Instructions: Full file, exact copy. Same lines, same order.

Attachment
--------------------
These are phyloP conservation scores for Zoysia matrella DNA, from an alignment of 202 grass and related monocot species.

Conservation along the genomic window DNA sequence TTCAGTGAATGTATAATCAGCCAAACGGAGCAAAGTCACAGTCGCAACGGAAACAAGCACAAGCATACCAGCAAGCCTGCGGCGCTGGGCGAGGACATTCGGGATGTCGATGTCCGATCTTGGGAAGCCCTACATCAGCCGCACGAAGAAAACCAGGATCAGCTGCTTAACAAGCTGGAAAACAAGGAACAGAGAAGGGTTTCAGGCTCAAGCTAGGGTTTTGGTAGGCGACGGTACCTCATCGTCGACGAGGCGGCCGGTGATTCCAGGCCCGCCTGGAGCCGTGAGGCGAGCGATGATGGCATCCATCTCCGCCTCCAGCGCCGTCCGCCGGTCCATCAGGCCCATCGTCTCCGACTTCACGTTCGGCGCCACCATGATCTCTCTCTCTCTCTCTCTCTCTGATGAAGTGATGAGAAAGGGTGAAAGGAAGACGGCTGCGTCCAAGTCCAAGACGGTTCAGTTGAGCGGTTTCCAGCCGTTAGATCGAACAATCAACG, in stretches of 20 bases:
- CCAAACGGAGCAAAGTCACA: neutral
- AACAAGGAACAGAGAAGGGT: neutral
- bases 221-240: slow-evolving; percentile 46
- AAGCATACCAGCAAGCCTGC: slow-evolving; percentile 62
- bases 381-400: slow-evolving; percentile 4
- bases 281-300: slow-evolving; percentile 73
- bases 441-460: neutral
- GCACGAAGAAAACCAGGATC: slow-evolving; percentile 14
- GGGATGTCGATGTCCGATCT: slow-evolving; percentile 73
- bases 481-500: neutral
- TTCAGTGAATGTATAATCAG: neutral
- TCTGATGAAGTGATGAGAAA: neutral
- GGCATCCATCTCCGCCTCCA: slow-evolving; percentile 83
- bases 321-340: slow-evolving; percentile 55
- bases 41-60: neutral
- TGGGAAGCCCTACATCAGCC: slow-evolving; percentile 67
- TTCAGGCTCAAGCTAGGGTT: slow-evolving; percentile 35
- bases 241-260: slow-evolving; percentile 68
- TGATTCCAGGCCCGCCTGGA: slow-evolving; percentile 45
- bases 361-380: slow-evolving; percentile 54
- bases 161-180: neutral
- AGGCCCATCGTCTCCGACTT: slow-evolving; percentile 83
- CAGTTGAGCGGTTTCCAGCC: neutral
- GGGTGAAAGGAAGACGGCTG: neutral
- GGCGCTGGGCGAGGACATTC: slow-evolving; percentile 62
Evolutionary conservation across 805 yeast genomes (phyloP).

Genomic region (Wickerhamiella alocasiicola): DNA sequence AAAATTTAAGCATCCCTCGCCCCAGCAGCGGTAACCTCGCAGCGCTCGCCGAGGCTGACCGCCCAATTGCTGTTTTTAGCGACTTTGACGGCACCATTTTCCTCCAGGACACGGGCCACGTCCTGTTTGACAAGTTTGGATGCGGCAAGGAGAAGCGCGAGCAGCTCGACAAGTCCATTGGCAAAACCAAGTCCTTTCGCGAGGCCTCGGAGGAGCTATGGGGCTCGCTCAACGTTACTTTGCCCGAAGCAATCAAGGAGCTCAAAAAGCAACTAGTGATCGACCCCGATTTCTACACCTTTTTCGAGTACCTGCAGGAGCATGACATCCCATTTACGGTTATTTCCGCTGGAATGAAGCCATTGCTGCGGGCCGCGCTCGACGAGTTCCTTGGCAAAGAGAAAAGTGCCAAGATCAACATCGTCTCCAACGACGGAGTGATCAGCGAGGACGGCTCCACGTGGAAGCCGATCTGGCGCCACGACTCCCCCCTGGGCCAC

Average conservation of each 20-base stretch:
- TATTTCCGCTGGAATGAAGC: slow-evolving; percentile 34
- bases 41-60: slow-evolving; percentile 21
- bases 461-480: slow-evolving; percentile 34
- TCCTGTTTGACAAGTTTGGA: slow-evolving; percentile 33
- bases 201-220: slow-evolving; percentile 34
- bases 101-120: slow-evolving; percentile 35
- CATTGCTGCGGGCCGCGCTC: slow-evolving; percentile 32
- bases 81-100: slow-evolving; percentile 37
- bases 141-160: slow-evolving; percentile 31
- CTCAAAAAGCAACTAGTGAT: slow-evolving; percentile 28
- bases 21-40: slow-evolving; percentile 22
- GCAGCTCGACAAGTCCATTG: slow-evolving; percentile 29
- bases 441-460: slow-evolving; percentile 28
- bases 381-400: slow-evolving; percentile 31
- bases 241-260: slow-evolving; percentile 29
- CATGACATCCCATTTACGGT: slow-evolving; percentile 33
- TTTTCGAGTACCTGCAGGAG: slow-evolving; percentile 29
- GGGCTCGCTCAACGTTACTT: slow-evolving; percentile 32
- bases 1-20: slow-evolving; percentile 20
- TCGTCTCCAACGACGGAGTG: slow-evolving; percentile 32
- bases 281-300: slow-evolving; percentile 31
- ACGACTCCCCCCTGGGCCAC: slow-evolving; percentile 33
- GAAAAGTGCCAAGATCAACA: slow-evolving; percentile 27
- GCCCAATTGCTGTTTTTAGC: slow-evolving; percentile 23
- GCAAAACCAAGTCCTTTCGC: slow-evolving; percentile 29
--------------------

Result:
These are phyloP conservation scores for Zoysia matrella DNA, from an alignment of 202 grass and related monocot species.

Conservation along the genomic window DNA sequence TTCAGTGAATGTATAATCAGCCAAACGGAGCAAAGTCACAGTCGCAACGGAAACAAGCACAAGCATACCAGCAAGCCTGCGGCGCTGGGCGAGGACATTCGGGATGTCGATGTCCGATCTTGGGAAGCCCTACATCAGCCGCACGAAGAAAACCAGGATCAGCTGCTTAACAAGCTGGAAAACAAGGAACAGAGAAGGGTTTCAGGCTCAAGCTAGGGTTTTGGTAGGCGACGGTACCTCATCGTCGACGAGGCGGCCGGTGATTCCAGGCCCGCCTGGAGCCGTGAGGCGAGCGATGATGGCATCCATCTCCGCCTCCAGCGCCGTCCGCCGGTCCATCAGGCCCATCGTCTCCGACTTCACGTTCGGCGCCACCATGATCTCTCTCTCTCTCTCTCTCTCTGATGAAGTGATGAGAAAGGGTGAAAGGAAGACGGCTGCGTCCAAGTCCAAGACGGTTCAGTTGAGCGGTTTCCAGCCGTTAGATCGAACAATCAACG, in stretches of 20 bases:
- CCAAACGGAGCAAAGTCACA: neutral
- AACAAGGAACAGAGAAGGGT: neutral
- bases 221-240: slow-evolving; percentile 46
- AAGCATACCAGCAAGCCTGC: slow-evolving; percentile 62
- bases 381-400: slow-evolving; percentile 4
- bases 281-300: slow-evolving; percentile 73
- bases 441-460: neutral
- GCACGAAGAAAACCAGGATC: slow-evolving; percentile 14
- GGGATGTCGATGTCCGATCT: slow-evolving; percentile 73
- bases 481-500: neutral
- TTCAGTGAATGTATAATCAG: neutral
- TCTGATGAAGTGATGAGAAA: neutral
- GGCATCCATCTCCGCCTCCA: slow-evolving; percentile 83
- bases 321-340: slow-evolving; percentile 55
- bases 41-60: neutral
- TGGGAAGCCCTACATCAGCC: slow-evolving; percentile 67
- TTCAGGCTCAAGCTAGGGTT: slow-evolving; percentile 35
- bases 241-260: slow-evolving; percentile 68
- TGATTCCAGGCCCGCCTGGA: slow-evolving; percentile 45
- bases 361-380: slow-evolving; percentile 54
- bases 161-180: neutral
- AGGCCCATCGTCTCCGACTT: slow-evolving; percentile 83
- CAGTTGAGCGGTTTCCAGCC: neutral
- GGGTGAAAGGAAGACGGCTG: neutral
- GGCGCTGGGCGAGGACATTC: slow-evolving; percentile 62
Evolutionary conservation across 805 yeast genomes (phyloP).

Genomic region (Wickerhamiella alocasiicola): DNA sequence AAAATTTAAGCATCCCTCGCCCCAGCAGCGGTAACCTCGCAGCGCTCGCCGAGGCTGACCGCCCAATTGCTGTTTTTAGCGACTTTGACGGCACCATTTTCCTCCAGGACACGGGCCACGTCCTGTTTGACAAGTTTGGATGCGGCAAGGAGAAGCGCGAGCAGCTCGACAAGTCCATTGGCAAAACCAAGTCCTTTCGCGAGGCCTCGGAGGAGCTATGGGGCTCGCTCAACGTTACTTTGCCCGAAGCAATCAAGGAGCTCAAAAAGCAACTAGTGATCGACCCCGATTTCTACACCTTTTTCGAGTACCTGCAGGAGCATGACATCCCATTTACGGTTATTTCCGCTGGAATGAAGCCATTGCTGCGGGCCGCGCTCGACGAGTTCCTTGGCAAAGAGAAAAGTGCCAAGATCAACATCGTCTCCAACGACGGAGTGATCAGCGAGGACGGCTCCACGTGGAAGCCGATCTGGCGCCACGACTCCCCCCTGGGCCAC

Average conservation of each 20-base stretch:
- TATTTCCGCTGGAATGAAGC: slow-evolving; percentile 34
- bases 41-60: slow-evolving; percentile 21
- bases 461-480: slow-evolving; percentile 34
- TCCTGTTTGACAAGTTTGGA: slow-evolving; percentile 33
- bases 201-220: slow-evolving; percentile 34
- bases 101-120: slow-evolving; percentile 35
- CATTGCTGCGGGCCGCGCTC: slow-evolving; percentile 32
- bases 81-100: slow-evolving; percentile 37
- bases 141-160: slow-evolving; percentile 31
- CTCAAAAAGCAACTAGTGAT: slow-evolving; percentile 28
- bases 21-40: slow-evolving; percentile 22
- GCAGCTCGACAAGTCCATTG: slow-evolving; percentile 29
- bases 441-460: slow-evolving; percentile 28
- bases 381-400: slow-evolving; percentile 31
- bases 241-260: slow-evolving; percentile 29
- CATGACATCCCATTTACGGT: slow-evolving; percentile 33
- TTTTCGAGTACCTGCAGGAG: slow-evolving; percentile 29
- GGGCTCGCTCAACGTTACTT: slow-evolving; percentile 32
- bases 1-20: slow-evolving; percentile 20
- TCGTCTCCAACGACGGAGTG: slow-evolving; percentile 32
- bases 281-300: slow-evolving; percentile 31
- ACGACTCCCCCCTGGGCCAC: slow-evolving; percentile 33
- GAAAAGTGCCAAGATCAACA: slow-evolving; percentile 27
- GCCCAATTGCTGTTTTTAGC: slow-evolving; percentile 23
- GCAAAACCAAGTCCTTTCGC: slow-evolving; percentile 29